Authors are often confused about the benefits and timing of copyright registration for creative works. It's a universal issue authors must understand, regardless of the publishing path they choose, so today we're taking a quick and dirty look at some popular myths--and truths--about copyright registration.
Myth #1: You Have to Register Copyright, or You Lose It.
The truth: Registration with the U.S. Copyright Office (or with foreign copyright offices, where appropriate) is not a legal requirement for copyright ownership.
Copyright ownership attaches automatically at the time a qualifying work is created. (For the sake of time and space...short stories, novellas, novels, anthologies and most other published fiction and non-fiction works generally qualify for copyright protection.)
However, copyright registration is required in order to obtain a variety of protections available to copyright holders under U.S. Law. Among them:
- The right to sue infringers to stop infringement.
- The right to collect statutory damages (money damages, in amounts set by law) from infringers.
- The right to recover attorney fees against an infringer in a successful lawsuit.
Myth #2: If You Don't Register Before The Book Is Published, You're Screwed and Cannot Register At All.
(And yes, "screwed" is the technical legal term.)
The Truth: To maximize access to legal rights, an author's copyright should be registered within 90 days of the initial publication date. (Note: publishing the work for free online can constitute "publication" - so consult an attorney before you self-publish or release the work to the public in any form.)
However, authors can register copyright at any time. ANY. TIME. Although some legal rights--for example, the right to recover statutory damages and attorney fees--are lost if the 90-day window passes, other legal rights are available to the copyright holder at any time after registration, no matter when the registration is filed.
In other words: it's never too late to register. It just might cost you some rights if you delay.
Myth #3: Authors Should Register Copyright Before Querying Agents.
The Truth: Not unless the work is already published--and even then, the registration trigger is publication, not queries.
Sometimes authors think they need to register copyright to protect the work from being stolen by unscrupulous agents or publishers. To this, I have two answers:
First: why are you querying unscrupulous agents and publishers?? Do your homework and query only reputable industry professionals.
Second: Although this scenario might have happened to someone, somewhere, registering copyright to avoid an agent stealing your work is about as effective as wearing bulletproof briefs to prevent a random stranger from shooting you in the crotch as they pass by. Again...it might have happened, but if you're hanging out in places where this sort of thing goes on, a re-evaluation of life choices might be in order.
Registering copyright too early can create problems for traditional publishers, most of whom register copyright on the authors behalf. If the work is already registered, the publisher has to complete a different kind of registration, for a 'revised edition' of the work--which creates extra paperwork and headaches all around.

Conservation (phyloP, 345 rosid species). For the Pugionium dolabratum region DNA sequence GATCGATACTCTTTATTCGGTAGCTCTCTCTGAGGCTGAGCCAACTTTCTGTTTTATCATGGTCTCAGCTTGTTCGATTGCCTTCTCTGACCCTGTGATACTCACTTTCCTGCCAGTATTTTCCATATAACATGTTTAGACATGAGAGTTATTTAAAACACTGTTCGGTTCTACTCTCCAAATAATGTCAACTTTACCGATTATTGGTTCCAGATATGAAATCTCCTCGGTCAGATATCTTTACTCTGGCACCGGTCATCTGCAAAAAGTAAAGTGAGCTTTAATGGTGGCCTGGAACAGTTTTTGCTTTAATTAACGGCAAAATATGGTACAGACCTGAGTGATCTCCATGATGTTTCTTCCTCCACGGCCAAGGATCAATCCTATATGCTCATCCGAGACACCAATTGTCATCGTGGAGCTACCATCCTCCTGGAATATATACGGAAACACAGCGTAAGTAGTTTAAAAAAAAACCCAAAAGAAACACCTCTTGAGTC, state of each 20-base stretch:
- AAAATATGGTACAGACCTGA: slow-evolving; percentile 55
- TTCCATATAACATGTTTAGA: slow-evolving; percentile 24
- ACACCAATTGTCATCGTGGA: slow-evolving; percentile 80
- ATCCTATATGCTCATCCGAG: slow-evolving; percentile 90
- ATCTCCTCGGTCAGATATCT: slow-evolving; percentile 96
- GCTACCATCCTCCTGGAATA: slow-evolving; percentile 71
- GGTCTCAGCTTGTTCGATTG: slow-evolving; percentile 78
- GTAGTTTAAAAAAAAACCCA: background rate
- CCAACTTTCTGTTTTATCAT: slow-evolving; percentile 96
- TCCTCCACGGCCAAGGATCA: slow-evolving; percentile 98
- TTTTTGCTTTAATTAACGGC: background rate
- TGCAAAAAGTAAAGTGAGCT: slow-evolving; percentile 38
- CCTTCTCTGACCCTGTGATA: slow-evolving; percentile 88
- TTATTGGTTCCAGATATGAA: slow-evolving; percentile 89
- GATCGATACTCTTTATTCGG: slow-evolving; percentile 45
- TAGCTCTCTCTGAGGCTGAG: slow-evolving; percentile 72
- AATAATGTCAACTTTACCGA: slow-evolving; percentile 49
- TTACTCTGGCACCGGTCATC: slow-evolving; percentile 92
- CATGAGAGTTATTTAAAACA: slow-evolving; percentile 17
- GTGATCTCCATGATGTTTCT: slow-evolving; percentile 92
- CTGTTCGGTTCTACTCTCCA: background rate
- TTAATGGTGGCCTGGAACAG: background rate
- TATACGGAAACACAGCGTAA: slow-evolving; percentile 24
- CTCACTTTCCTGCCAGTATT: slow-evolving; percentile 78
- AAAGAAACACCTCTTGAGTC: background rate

Myth #4: Legitimate Traditional Publishers Always Register Copyright for the Author.
The Truth: Many do, but some don't.
If you publish traditionally, your contract should contain language stating; (a) who is responsible for registering the copyright, and (b) that the publisher will include a copyright notice which satisfies the requirements of U.S. law in all copies of the work published and sold. If the language isn't there...ask for the publisher to insert it. If you don't know what language to ask for...consult a publishing lawyer.
Myth #5: Registering a Copyright is Difficult/Expensive/Requires a Lawyer
The Truth: None of the above.
Most copyrights can be registered online at the U.S. Copyright Office website (www.copyright.gov); in most cases, registration costs less than $50. The copyright office website has a tutorial for copyright registration that can walk authors through the process, step by step, with useful explanations for some of the more confusing terms.
The copyright office's tutorial isn't perfect--there are some areas where I think it could use improvement, and I'm planning a #PubLaw copyright registration booklet (when I get the time to write it...and a unicorn that takes dictation). Even so, it makes what might seem confusing much simpler, so anyone can do it.
So...when SHOULD you register copyright?
If you plan to self-publish, register copyright on your publication day if possible; definitely register within the 90-day window to preserve your rights.
If you publish traditionally, ensure your contract dictates who will handle the registration, and if the task falls to you follow through on publication day or within that first critical 90 days after initial publication.
And there you have it...a whirlwind tour of common copyright registration myths and the truths behind them. We now return you to your regularly scheduled summer fun.
Susan Spann is a California transactional attorney whose practice focuses on publishing law and business. She also writes the Shinobi Mysteries, featuring ninja detective Hiro Hattori and his Portuguese Jesuit sidekick, Father Mateo. Her debut novel, CLAWS OF THE CAT (Minotaur Books, 2013), was a Library Journal Mystery Debut of the Month and a finalist for the Silver Falchion Award for Best First Novel. BLADE OF THE SAMURAI (Shinobi Mystery #2), released in 2014, and the third installment, FLASK OF THE DRUNKEN MASTER, just released on July 14. When not writing or practicing law, Susan raises seahorses and rare corals in her marine aquarium.You can find her online at her website (http://www.SusanSpann.com), on Facebook and on Twitter (@SusanSpann), where she founded and curates the #PubLaw hashtag.